Lessons From Native American Culture

The Mohave ritual usually carried out when the child is between the ages of nine and 12 allows the child’s nature to manifest itself: A singing circle is prepared, unbeknownst to the boy, involving the whole community as well as distant friends and relatives.

On the day of the ceremony, everyone gathers round and the boy is led into the middle of the circle. If he remains there, the singer, hidden in the crowd, begins to sing the ritual songs and the boy, if he is destined to follow the two-spirit road, starts to dance in the fashion of a woman. After the fourth song the boy is declared to be a two-spirit person and is raised from then on in the appropriate manner.

“Mental Health”

In the domain of emotional health, the Native American’s views are holistic; there is no mind- body-spirit- separation and they value natural interventions to help heal the afflicted person.

The family and community are involved in the healing and group support is primary pathway to health. The role of sense of belonging to interpersonal relationships and the well-being of individuals, family, and community is emphasized through the worldview of the American Indian population.

It is a dynamic phenomenon of social significance.

In the Native American culture and tradition, communication is a multi-level emotional experience. Individuals use gestures to express feelings and thoughts rather than engage in verbal interactions.

There is dynamic use of dance and art to convey messages and history and there is great value placed upon listening rather than talking.

The one-on-one therapeutic model of Western culture is not a trusted tool for the Indian individual who is in emotional distress and he or she turns to family and community and the spiritual healers as well as natural sources of strength when there is emotional pain.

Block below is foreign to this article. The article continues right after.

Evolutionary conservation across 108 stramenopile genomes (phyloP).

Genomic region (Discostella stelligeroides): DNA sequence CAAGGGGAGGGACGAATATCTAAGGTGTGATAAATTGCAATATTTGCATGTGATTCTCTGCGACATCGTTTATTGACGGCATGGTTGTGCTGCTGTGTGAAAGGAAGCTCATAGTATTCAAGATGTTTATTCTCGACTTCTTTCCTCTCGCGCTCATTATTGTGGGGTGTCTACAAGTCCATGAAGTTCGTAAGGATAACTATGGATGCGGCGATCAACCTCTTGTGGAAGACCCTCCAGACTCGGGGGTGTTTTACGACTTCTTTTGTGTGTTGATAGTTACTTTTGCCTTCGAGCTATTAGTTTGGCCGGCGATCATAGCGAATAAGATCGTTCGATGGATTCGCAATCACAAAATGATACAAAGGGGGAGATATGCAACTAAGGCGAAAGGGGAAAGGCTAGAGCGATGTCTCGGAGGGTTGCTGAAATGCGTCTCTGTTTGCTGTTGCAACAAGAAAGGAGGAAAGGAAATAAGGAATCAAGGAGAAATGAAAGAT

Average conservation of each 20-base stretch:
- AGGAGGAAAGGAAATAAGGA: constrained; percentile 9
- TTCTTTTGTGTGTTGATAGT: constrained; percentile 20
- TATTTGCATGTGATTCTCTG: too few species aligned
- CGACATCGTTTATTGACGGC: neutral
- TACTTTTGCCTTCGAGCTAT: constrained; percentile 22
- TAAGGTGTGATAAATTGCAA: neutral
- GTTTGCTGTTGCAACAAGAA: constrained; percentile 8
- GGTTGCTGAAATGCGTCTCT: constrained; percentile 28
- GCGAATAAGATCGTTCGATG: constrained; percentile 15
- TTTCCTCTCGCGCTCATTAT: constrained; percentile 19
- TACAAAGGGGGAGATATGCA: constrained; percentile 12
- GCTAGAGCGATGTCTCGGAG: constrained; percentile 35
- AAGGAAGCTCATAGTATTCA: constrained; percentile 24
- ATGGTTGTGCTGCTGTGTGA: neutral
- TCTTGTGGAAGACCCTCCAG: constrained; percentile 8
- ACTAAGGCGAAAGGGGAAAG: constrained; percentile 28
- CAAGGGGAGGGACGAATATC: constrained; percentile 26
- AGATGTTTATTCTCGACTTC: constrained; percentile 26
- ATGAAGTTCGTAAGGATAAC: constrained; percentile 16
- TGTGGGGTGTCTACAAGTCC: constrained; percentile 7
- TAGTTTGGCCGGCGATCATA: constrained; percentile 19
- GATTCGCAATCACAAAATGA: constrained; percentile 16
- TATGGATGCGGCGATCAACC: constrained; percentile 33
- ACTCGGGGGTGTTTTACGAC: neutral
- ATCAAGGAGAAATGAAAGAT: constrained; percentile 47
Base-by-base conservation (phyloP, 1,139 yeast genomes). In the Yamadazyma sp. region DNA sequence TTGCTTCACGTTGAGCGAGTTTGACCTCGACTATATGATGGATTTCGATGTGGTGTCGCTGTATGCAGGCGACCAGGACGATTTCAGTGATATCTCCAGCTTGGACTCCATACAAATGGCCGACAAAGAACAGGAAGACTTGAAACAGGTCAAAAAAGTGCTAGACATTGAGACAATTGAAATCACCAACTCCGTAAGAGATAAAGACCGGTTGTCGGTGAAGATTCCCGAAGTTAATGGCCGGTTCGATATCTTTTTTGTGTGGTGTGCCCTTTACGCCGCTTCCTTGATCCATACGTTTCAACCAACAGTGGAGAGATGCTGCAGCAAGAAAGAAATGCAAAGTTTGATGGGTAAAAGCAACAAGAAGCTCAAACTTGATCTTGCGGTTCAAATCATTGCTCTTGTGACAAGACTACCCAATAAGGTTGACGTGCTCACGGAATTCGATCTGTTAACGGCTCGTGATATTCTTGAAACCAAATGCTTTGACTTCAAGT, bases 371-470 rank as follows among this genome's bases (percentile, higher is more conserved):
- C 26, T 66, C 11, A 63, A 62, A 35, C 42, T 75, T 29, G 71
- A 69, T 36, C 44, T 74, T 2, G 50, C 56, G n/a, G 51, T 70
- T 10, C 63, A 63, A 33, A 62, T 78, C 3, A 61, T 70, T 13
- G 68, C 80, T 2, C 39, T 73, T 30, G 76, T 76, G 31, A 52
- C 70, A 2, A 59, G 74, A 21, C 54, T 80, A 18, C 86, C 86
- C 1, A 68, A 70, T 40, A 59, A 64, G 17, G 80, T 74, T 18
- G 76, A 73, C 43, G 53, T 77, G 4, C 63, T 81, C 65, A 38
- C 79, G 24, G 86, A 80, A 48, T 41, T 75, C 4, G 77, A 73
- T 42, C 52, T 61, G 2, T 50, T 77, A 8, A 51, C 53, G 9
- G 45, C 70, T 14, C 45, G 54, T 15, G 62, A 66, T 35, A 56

As to locating a “cause” of emotional suffering, the view is that this is external to the individual and not a brain-based phenomenon. The “spirits” may be upset by a disruption of the harmonious balance and restoring stability is the responsibility of all concerned.

In addition, A.I. individuals believe that the distress of mind-body-spirit is often because of the traumas caused by oppression and domination by foreign cultures.

The standards by which the Western culture defines “normal” and “mental health” and the cause of emotional pain are very different and evoke different responses. The shame, stigma and self-blame that are the ultimate consequences of Western tradition are absent within the American Indian culture.

There is, therefore, opportunity for healing instead of searching for a cure and the emotional distress brings the family and community together instead of creating isolation and disengagement.

Cultural Transmission of  Values and Resilience

In American Indian culture, the story of the tribe’s experiences is transmitted over the generation through story-telling and ritual.